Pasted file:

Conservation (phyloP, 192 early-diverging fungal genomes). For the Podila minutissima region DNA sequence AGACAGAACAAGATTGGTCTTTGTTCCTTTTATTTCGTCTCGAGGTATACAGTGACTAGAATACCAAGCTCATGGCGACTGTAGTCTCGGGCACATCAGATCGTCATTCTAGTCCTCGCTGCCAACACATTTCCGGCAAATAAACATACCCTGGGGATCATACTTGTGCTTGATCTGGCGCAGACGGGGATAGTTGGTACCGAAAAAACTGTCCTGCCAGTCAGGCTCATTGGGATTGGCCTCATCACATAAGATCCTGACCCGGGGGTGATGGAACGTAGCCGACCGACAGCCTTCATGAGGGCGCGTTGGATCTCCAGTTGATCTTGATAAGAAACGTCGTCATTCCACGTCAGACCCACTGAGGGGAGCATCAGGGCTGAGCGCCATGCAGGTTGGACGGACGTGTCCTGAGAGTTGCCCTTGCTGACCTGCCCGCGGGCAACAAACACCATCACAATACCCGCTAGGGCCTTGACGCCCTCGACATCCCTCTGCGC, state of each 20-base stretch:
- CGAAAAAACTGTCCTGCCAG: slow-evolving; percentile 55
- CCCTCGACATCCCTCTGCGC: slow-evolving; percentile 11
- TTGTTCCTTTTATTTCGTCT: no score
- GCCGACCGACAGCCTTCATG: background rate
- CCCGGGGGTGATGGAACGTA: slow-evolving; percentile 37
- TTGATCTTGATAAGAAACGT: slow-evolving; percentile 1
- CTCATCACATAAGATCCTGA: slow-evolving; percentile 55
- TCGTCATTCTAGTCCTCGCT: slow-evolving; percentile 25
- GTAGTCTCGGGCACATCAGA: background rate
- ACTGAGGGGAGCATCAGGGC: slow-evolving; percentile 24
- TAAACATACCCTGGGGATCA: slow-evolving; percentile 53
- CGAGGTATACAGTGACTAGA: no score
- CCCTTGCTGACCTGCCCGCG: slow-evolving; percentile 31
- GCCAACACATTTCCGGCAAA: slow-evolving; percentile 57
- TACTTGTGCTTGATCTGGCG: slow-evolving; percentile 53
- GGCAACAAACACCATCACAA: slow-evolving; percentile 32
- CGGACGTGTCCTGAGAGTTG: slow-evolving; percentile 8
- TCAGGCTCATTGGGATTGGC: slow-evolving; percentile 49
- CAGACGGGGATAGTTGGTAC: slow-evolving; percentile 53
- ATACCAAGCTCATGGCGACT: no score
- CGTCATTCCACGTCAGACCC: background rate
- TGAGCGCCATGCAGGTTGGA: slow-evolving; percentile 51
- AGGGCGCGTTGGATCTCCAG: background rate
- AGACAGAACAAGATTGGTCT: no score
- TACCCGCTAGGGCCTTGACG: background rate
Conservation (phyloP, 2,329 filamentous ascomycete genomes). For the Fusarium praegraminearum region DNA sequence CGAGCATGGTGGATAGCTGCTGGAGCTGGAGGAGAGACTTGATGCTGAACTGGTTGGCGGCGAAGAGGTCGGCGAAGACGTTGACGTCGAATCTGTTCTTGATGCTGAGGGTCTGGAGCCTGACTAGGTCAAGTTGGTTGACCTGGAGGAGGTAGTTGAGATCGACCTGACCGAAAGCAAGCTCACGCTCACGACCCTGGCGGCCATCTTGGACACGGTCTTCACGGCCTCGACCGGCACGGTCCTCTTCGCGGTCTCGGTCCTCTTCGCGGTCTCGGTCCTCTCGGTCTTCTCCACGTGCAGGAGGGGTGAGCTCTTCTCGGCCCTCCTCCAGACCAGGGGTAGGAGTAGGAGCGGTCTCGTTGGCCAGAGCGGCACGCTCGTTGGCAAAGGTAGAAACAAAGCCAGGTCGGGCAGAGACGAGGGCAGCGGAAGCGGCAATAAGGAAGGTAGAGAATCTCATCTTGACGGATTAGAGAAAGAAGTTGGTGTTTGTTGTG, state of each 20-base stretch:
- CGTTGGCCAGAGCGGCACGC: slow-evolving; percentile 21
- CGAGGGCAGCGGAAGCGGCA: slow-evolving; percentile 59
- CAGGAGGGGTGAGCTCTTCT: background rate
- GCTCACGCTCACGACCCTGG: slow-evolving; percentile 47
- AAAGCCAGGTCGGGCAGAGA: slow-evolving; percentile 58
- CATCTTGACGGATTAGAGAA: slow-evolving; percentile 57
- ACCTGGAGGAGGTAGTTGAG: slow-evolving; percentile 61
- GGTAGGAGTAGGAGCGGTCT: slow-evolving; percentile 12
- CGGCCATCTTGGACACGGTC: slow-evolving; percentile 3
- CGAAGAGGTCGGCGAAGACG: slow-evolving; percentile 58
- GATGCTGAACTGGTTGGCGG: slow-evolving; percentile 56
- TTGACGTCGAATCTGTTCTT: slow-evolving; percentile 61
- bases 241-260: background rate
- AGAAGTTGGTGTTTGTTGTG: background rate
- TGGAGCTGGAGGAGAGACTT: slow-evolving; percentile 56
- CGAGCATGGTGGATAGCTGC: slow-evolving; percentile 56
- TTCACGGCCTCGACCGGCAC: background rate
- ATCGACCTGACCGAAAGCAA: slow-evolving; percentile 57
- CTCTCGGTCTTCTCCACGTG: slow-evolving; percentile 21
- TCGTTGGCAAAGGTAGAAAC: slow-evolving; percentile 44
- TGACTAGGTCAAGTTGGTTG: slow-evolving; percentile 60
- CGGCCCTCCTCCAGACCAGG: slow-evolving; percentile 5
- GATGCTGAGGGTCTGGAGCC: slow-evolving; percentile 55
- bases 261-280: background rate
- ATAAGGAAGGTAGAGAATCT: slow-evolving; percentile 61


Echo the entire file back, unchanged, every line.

Conservation (phyloP, 192 early-diverging fungal genomes). For the Podila minutissima region DNA sequence AGACAGAACAAGATTGGTCTTTGTTCCTTTTATTTCGTCTCGAGGTATACAGTGACTAGAATACCAAGCTCATGGCGACTGTAGTCTCGGGCACATCAGATCGTCATTCTAGTCCTCGCTGCCAACACATTTCCGGCAAATAAACATACCCTGGGGATCATACTTGTGCTTGATCTGGCGCAGACGGGGATAGTTGGTACCGAAAAAACTGTCCTGCCAGTCAGGCTCATTGGGATTGGCCTCATCACATAAGATCCTGACCCGGGGGTGATGGAACGTAGCCGACCGACAGCCTTCATGAGGGCGCGTTGGATCTCCAGTTGATCTTGATAAGAAACGTCGTCATTCCACGTCAGACCCACTGAGGGGAGCATCAGGGCTGAGCGCCATGCAGGTTGGACGGACGTGTCCTGAGAGTTGCCCTTGCTGACCTGCCCGCGGGCAACAAACACCATCACAATACCCGCTAGGGCCTTGACGCCCTCGACATCCCTCTGCGC, state of each 20-base stretch:
- CGAAAAAACTGTCCTGCCAG: slow-evolving; percentile 55
- CCCTCGACATCCCTCTGCGC: slow-evolving; percentile 11
- TTGTTCCTTTTATTTCGTCT: no score
- GCCGACCGACAGCCTTCATG: background rate
- CCCGGGGGTGATGGAACGTA: slow-evolving; percentile 37
- TTGATCTTGATAAGAAACGT: slow-evolving; percentile 1
- CTCATCACATAAGATCCTGA: slow-evolving; percentile 55
- TCGTCATTCTAGTCCTCGCT: slow-evolving; percentile 25
- GTAGTCTCGGGCACATCAGA: background rate
- ACTGAGGGGAGCATCAGGGC: slow-evolving; percentile 24
- TAAACATACCCTGGGGATCA: slow-evolving; percentile 53
- CGAGGTATACAGTGACTAGA: no score
- CCCTTGCTGACCTGCCCGCG: slow-evolving; percentile 31
- GCCAACACATTTCCGGCAAA: slow-evolving; percentile 57
- TACTTGTGCTTGATCTGGCG: slow-evolving; percentile 53
- GGCAACAAACACCATCACAA: slow-evolving; percentile 32
- CGGACGTGTCCTGAGAGTTG: slow-evolving; percentile 8
- TCAGGCTCATTGGGATTGGC: slow-evolving; percentile 49
- CAGACGGGGATAGTTGGTAC: slow-evolving; percentile 53
- ATACCAAGCTCATGGCGACT: no score
- CGTCATTCCACGTCAGACCC: background rate
- TGAGCGCCATGCAGGTTGGA: slow-evolving; percentile 51
- AGGGCGCGTTGGATCTCCAG: background rate
- AGACAGAACAAGATTGGTCT: no score
- TACCCGCTAGGGCCTTGACG: background rate
Conservation (phyloP, 2,329 filamentous ascomycete genomes). For the Fusarium praegraminearum region DNA sequence CGAGCATGGTGGATAGCTGCTGGAGCTGGAGGAGAGACTTGATGCTGAACTGGTTGGCGGCGAAGAGGTCGGCGAAGACGTTGACGTCGAATCTGTTCTTGATGCTGAGGGTCTGGAGCCTGACTAGGTCAAGTTGGTTGACCTGGAGGAGGTAGTTGAGATCGACCTGACCGAAAGCAAGCTCACGCTCACGACCCTGGCGGCCATCTTGGACACGGTCTTCACGGCCTCGACCGGCACGGTCCTCTTCGCGGTCTCGGTCCTCTTCGCGGTCTCGGTCCTCTCGGTCTTCTCCACGTGCAGGAGGGGTGAGCTCTTCTCGGCCCTCCTCCAGACCAGGGGTAGGAGTAGGAGCGGTCTCGTTGGCCAGAGCGGCACGCTCGTTGGCAAAGGTAGAAACAAAGCCAGGTCGGGCAGAGACGAGGGCAGCGGAAGCGGCAATAAGGAAGGTAGAGAATCTCATCTTGACGGATTAGAGAAAGAAGTTGGTGTTTGTTGTG, state of each 20-base stretch:
- CGTTGGCCAGAGCGGCACGC: slow-evolving; percentile 21
- CGAGGGCAGCGGAAGCGGCA: slow-evolving; percentile 59
- CAGGAGGGGTGAGCTCTTCT: background rate
- GCTCACGCTCACGACCCTGG: slow-evolving; percentile 47
- AAAGCCAGGTCGGGCAGAGA: slow-evolving; percentile 58
- CATCTTGACGGATTAGAGAA: slow-evolving; percentile 57
- ACCTGGAGGAGGTAGTTGAG: slow-evolving; percentile 61
- GGTAGGAGTAGGAGCGGTCT: slow-evolving; percentile 12
- CGGCCATCTTGGACACGGTC: slow-evolving; percentile 3
- CGAAGAGGTCGGCGAAGACG: slow-evolving; percentile 58
- GATGCTGAACTGGTTGGCGG: slow-evolving; percentile 56
- TTGACGTCGAATCTGTTCTT: slow-evolving; percentile 61
- bases 241-260: background rate
- AGAAGTTGGTGTTTGTTGTG: background rate
- TGGAGCTGGAGGAGAGACTT: slow-evolving; percentile 56
- CGAGCATGGTGGATAGCTGC: slow-evolving; percentile 56
- TTCACGGCCTCGACCGGCAC: background rate
- ATCGACCTGACCGAAAGCAA: slow-evolving; percentile 57
- CTCTCGGTCTTCTCCACGTG: slow-evolving; percentile 21
- TCGTTGGCAAAGGTAGAAAC: slow-evolving; percentile 44
- TGACTAGGTCAAGTTGGTTG: slow-evolving; percentile 60
- CGGCCCTCCTCCAGACCAGG: slow-evolving; percentile 5
- GATGCTGAGGGTCTGGAGCC: slow-evolving; percentile 55
- bases 261-280: background rate
- ATAAGGAAGGTAGAGAATCT: slow-evolving; percentile 61